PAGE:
Many consumers say the fear of triggering spam will curtail their online holiday shopping, according to a survey released this week.
The poll, done by NFO WorldGroup for privacy organization TRUSTe, asked more than 1,200 consumers their comfort level with e-commerce. Spam was the top factor identified as limiting or preventing e-commerce this holiday season, with 38 percent saying they feared a product purchase would lead to spam. Another 35 percent said identity-theft risk hindered their e-commerce, and 30 percent feared credit card fraud.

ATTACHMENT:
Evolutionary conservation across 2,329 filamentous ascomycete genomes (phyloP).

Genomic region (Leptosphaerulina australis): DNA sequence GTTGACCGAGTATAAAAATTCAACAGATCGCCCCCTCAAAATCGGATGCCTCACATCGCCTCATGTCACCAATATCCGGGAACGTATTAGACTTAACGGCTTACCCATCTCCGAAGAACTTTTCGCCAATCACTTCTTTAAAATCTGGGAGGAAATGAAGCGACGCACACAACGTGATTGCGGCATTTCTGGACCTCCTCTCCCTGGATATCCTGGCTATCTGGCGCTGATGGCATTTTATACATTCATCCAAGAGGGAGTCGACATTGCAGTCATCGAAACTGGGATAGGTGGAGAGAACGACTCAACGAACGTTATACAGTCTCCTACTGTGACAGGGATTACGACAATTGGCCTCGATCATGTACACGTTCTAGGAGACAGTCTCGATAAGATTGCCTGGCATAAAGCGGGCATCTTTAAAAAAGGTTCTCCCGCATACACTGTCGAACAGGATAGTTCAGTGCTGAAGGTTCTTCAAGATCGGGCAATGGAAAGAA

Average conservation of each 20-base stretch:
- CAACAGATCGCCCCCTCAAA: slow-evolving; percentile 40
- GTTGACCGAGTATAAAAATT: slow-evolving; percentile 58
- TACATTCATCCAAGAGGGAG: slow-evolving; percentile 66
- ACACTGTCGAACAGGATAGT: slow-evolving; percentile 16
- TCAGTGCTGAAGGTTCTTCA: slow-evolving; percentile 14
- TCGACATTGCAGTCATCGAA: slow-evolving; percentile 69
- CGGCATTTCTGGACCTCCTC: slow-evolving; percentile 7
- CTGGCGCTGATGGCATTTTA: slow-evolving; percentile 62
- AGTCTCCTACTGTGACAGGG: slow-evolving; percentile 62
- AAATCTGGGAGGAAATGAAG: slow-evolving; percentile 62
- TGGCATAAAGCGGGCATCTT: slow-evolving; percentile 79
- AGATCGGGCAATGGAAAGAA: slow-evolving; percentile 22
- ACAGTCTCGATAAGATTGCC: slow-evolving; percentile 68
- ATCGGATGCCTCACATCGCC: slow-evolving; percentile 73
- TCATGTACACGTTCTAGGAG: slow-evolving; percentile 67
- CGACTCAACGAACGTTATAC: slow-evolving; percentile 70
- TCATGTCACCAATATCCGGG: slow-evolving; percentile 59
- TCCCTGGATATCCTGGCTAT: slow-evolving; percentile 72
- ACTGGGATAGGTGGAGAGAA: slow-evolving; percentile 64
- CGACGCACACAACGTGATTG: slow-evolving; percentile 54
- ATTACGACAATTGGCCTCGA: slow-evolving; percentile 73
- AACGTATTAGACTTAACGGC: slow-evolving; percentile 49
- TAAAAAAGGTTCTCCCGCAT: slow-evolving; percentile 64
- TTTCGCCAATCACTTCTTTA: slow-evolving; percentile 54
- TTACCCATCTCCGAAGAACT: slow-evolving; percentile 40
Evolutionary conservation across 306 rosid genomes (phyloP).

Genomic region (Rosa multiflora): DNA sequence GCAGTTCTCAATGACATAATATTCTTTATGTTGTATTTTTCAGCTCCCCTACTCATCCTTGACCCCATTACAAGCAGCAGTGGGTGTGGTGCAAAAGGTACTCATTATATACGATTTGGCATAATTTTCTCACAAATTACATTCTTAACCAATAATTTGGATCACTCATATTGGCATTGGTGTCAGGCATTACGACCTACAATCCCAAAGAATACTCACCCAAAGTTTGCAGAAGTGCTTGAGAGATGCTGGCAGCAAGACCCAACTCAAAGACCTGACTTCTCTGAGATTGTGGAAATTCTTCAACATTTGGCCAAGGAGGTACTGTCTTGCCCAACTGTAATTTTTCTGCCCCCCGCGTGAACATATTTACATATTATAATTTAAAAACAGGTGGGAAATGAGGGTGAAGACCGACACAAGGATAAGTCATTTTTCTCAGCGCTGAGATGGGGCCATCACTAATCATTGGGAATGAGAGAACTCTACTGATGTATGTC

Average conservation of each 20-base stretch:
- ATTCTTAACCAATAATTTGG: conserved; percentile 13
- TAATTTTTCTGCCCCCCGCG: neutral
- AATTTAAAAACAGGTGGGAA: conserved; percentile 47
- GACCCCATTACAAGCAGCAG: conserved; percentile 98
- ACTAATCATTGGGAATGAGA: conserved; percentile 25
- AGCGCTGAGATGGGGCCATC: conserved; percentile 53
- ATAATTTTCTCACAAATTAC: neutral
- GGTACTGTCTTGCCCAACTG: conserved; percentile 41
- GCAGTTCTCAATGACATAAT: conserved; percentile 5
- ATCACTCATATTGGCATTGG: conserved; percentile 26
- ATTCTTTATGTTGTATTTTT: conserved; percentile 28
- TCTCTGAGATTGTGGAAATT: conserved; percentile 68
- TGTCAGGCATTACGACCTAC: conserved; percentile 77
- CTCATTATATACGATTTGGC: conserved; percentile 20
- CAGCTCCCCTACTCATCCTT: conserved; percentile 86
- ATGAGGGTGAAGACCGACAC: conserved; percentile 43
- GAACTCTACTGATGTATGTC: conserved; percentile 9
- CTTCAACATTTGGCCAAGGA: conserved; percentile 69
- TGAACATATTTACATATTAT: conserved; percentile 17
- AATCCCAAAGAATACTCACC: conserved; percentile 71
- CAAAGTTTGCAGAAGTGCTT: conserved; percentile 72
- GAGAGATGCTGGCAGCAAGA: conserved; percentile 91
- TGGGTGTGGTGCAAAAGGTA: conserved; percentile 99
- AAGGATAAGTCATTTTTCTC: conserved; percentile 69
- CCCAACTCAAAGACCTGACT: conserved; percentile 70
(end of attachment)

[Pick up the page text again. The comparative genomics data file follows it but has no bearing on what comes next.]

Consumers were split on how much privacy worries would affect their shopping. Nearly 40 percent said it would not limit it at all, while 49 percent said it would limit their online shopping. Of those concerned about privacy, more than 5 percent said it would keep them from shopping online at all. About 11 percent responded they had no plans to shop online during the holidays, regardless of privacy protections.
The findings of lower trust levels in e-commerce linked to spam follow similar findings by the Pew Internet and American Life Project. In a survey released in October, 52 percent of e-mail users said spam made them trust e-mail less. One in four said spam reduced their use of e-mail, and 70 percent found using the Internet unpleasant because of spam.